If you’re wondering how to turn off Wordfence email alerts, you’ve probably got a new installation with all the defaults. The number of emails can be a little overwhelming. Wordfence keeps you informed of nearly everything, which may not be necessary.
This is a quick guide to accessing the Wordfence email alerts settings, and some tips on which you may want to disable.
Of course, you are increasing risk by disabling any setting. But when my younger websites aren’t generating revenue, I balance the risk with not having much to lose.
Where Are The Wordfence Email Alerts Settings?
The Alerts settings are on the “All Options” page. There’s a link under the Wordfence menu that opens the page directly. I’ve highlighted it on the left in this picture.
You’ll need to scroll down a little to get to the “Email Alert Preferences” section. When you expand this section, you’ll see a lot of settings (look above). And most of the settings are enabled by default.
Why Is Wordfence Flooding You With Emails?
If you’ve never seen the traffic to a new WordPress website, you may get an unpleasant surprise by what WordFence reveals.
It’s an unfortunate fact of life that bad actors are monitoring for new domains and WordPress sites. They will send traffic that tries to log in to your WordPress installation using standard logins like “admin” and a variety of passwords.
Bot blocking and login attacks
The WordFence plugin protects you by blocking IP addresses for suspicious activity. And by default, the plugin will send emails to tell you the action that it’s taken.
I’ll get to the options that I tend to disable in the next section.
To illustrate my point here, I returned my Wordfence installation to the default options on three new-ish WordPress sites that I manage. One of them is a week old. The domains are hidden in this screen capture of my emails, but I can tell you that Wordfence sent me several email alerts for all three websites within a 70-minute window.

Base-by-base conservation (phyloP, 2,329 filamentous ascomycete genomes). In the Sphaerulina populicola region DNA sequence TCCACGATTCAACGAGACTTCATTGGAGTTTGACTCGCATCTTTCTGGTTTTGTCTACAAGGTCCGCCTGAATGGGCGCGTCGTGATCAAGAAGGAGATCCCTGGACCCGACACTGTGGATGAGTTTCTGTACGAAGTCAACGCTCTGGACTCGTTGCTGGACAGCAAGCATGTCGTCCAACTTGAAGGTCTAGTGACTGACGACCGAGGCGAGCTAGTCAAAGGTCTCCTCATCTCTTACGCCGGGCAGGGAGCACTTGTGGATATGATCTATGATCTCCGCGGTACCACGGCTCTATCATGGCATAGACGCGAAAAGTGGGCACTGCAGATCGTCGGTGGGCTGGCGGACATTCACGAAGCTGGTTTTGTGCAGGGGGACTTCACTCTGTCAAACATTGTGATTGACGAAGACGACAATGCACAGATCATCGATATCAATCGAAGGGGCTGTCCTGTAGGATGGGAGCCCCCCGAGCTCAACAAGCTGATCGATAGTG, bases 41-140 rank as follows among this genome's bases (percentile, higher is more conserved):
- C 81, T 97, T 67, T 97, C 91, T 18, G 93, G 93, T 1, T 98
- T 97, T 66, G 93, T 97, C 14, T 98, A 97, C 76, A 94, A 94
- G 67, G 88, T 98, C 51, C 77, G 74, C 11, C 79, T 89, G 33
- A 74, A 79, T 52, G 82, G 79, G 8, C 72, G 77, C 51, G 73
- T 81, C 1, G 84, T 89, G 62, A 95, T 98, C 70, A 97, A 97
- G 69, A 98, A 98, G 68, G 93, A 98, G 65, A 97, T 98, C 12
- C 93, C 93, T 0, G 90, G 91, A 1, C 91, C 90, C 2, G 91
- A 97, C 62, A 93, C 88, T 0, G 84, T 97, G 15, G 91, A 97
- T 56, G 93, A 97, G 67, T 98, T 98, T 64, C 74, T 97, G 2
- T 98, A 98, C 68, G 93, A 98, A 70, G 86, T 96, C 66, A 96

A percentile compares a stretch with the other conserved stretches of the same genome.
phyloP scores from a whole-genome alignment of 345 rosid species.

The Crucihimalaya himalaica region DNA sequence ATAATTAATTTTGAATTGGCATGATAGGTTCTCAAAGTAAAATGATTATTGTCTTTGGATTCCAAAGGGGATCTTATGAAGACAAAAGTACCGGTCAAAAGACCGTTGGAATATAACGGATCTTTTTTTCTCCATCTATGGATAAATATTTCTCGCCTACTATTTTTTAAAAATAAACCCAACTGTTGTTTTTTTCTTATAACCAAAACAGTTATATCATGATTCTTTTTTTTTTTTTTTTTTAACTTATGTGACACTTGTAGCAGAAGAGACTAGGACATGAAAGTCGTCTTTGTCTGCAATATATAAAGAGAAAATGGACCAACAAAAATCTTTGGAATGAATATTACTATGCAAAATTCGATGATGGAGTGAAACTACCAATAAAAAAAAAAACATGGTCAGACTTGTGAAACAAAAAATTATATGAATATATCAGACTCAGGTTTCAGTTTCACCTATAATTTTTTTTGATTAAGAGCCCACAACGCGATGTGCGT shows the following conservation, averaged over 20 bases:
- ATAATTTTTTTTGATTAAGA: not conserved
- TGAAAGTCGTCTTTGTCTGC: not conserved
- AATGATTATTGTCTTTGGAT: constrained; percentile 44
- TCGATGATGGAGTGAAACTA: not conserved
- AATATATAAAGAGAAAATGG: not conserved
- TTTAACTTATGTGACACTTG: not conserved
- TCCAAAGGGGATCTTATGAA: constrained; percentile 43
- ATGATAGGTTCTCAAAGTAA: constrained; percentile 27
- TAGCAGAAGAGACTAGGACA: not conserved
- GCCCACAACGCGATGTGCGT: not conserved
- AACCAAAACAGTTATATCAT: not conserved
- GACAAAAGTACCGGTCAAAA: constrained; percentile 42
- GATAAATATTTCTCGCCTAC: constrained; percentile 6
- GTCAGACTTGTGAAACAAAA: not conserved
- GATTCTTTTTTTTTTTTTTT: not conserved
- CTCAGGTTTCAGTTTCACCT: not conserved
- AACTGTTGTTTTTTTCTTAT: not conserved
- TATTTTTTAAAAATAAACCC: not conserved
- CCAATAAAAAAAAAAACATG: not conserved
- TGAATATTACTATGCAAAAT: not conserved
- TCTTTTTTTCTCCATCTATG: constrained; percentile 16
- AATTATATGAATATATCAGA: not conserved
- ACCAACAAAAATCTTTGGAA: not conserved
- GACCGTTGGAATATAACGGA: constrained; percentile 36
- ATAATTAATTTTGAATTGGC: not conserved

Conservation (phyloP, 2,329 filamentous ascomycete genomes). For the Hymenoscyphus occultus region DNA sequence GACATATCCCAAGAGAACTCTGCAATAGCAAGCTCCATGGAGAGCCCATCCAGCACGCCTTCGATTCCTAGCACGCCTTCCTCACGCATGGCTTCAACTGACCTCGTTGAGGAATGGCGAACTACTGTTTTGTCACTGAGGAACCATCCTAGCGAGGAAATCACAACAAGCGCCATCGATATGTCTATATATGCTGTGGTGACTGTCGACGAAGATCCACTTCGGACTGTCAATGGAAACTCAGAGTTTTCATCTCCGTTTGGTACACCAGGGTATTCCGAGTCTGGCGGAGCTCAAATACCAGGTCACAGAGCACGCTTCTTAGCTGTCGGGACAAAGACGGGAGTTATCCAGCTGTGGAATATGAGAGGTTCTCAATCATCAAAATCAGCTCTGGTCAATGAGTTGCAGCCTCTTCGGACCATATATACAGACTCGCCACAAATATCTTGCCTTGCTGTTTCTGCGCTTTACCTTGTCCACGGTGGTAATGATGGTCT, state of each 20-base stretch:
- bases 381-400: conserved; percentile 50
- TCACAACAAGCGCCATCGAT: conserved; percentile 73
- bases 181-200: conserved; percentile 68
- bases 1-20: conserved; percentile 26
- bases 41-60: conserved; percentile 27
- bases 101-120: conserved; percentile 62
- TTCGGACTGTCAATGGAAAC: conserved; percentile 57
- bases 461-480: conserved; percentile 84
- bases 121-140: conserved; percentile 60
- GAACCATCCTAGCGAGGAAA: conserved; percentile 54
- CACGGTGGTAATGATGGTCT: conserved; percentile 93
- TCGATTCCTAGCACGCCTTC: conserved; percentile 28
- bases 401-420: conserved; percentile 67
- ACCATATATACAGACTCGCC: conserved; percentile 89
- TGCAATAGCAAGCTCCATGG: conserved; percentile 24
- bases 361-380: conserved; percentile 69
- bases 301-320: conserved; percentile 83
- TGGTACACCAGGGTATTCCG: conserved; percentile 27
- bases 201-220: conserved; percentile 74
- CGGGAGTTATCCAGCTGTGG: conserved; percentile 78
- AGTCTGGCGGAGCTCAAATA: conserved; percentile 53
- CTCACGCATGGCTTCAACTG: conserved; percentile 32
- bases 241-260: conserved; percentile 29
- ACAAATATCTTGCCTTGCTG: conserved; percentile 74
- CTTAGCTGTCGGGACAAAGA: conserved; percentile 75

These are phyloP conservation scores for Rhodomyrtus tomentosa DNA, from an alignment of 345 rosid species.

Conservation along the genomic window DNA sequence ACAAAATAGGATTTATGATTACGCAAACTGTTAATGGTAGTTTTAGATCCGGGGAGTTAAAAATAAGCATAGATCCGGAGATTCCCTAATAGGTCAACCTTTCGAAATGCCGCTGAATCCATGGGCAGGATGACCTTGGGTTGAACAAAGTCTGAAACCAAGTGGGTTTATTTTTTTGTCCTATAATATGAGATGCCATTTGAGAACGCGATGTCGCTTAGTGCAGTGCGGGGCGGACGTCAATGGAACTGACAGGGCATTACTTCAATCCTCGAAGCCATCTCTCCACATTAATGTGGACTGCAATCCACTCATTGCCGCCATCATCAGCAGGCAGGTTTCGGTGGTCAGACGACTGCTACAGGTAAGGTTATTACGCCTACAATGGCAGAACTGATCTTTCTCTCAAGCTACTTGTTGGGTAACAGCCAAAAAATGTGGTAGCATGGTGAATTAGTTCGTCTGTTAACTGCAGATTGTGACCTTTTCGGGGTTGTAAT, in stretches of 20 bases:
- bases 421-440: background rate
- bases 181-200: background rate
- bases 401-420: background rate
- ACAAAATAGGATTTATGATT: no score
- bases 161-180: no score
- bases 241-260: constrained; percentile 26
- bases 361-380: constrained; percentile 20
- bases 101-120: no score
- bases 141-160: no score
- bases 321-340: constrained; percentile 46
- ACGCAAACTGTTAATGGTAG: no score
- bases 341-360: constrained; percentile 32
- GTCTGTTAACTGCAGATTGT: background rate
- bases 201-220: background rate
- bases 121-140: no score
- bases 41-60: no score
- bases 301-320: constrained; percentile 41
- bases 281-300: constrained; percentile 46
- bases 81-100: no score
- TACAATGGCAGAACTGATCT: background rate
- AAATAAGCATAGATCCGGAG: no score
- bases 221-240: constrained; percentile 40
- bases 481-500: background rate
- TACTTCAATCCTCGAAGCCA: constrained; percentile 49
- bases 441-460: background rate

Every email refers to Wordfence locking out an IP address due to repeated failed attempts to log into your WordPress installation.
That’s actually a single alert setting that is whizzing out these emails. The thing is…this is usual internet behavior. There’s not much I’m going to do about it on a small site, other than be grateful that I’ve got Wordfence installed and taking action.
My Choices For Disabling Wordfence Email Alert Options
These are my personal choices for new websites that aren’t generating much revenue. This may not be right for you, but it can be useful to see what other administrators do.
I keep options enabled to ensure I’m notified when:
- Wordfence is deactivated
- The Wordfence Web Application Firewall is turned off
- When there is a large increase in attacks
These are the settings that I usually disable on a young site, when I don’t want to receive emails when:
- An IP is blocked
- Someone is locked out due to failed login attempts
- An administrator logs in
I also choose to raise the threshold for being alerted by scan results. There are four levels of severity: low, medium, high, and critical. The default setting is low. I bump it up to medium.